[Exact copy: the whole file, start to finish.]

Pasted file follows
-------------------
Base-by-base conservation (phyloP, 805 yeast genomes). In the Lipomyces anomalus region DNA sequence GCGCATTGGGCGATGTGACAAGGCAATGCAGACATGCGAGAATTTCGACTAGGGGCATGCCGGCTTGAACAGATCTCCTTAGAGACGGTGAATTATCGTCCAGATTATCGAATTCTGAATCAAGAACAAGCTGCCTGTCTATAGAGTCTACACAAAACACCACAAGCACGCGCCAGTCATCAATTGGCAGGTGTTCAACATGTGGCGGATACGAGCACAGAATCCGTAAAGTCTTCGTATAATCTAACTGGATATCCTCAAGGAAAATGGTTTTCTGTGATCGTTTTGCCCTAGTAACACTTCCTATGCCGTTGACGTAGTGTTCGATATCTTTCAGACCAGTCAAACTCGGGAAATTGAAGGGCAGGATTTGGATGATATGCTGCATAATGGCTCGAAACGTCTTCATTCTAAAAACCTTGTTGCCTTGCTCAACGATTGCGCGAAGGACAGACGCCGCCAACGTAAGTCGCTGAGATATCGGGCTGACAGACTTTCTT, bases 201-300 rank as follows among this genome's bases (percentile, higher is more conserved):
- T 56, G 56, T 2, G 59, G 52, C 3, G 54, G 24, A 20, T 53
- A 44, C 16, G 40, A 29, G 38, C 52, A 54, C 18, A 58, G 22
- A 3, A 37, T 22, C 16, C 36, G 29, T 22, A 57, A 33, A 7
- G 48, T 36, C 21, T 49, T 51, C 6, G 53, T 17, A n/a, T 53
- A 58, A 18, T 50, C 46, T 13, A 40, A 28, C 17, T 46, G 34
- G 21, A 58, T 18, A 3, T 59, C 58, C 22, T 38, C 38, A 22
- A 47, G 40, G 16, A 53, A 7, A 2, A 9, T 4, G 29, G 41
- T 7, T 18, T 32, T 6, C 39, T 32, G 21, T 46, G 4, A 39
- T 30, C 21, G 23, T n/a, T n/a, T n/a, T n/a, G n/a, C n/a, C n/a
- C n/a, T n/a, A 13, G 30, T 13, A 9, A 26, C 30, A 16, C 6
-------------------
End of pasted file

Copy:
Base-by-base conservation (phyloP, 805 yeast genomes). In the Lipomyces anomalus region DNA sequence GCGCATTGGGCGATGTGACAAGGCAATGCAGACATGCGAGAATTTCGACTAGGGGCATGCCGGCTTGAACAGATCTCCTTAGAGACGGTGAATTATCGTCCAGATTATCGAATTCTGAATCAAGAACAAGCTGCCTGTCTATAGAGTCTACACAAAACACCACAAGCACGCGCCAGTCATCAATTGGCAGGTGTTCAACATGTGGCGGATACGAGCACAGAATCCGTAAAGTCTTCGTATAATCTAACTGGATATCCTCAAGGAAAATGGTTTTCTGTGATCGTTTTGCCCTAGTAACACTTCCTATGCCGTTGACGTAGTGTTCGATATCTTTCAGACCAGTCAAACTCGGGAAATTGAAGGGCAGGATTTGGATGATATGCTGCATAATGGCTCGAAACGTCTTCATTCTAAAAACCTTGTTGCCTTGCTCAACGATTGCGCGAAGGACAGACGCCGCCAACGTAAGTCGCTGAGATATCGGGCTGACAGACTTTCTT, bases 201-300 rank as follows among this genome's bases (percentile, higher is more conserved):
- T 56, G 56, T 2, G 59, G 52, C 3, G 54, G 24, A 20, T 53
- A 44, C 16, G 40, A 29, G 38, C 52, A 54, C 18, A 58, G 22
- A 3, A 37, T 22, C 16, C 36, G 29, T 22, A 57, A 33, A 7
- G 48, T 36, C 21, T 49, T 51, C 6, G 53, T 17, A n/a, T 53
- A 58, A 18, T 50, C 46, T 13, A 40, A 28, C 17, T 46, G 34
- G 21, A 58, T 18, A 3, T 59, C 58, C 22, T 38, C 38, A 22
- A 47, G 40, G 16, A 53, A 7, A 2, A 9, T 4, G 29, G 41
- T 7, T 18, T 32, T 6, C 39, T 32, G 21, T 46, G 4, A 39
- T 30, C 21, G 23, T n/a, T n/a, T n/a, T n/a, G n/a, C n/a, C n/a
- C n/a, T n/a, A 13, G 30, T 13, A 9, A 26, C 30, A 16, C 6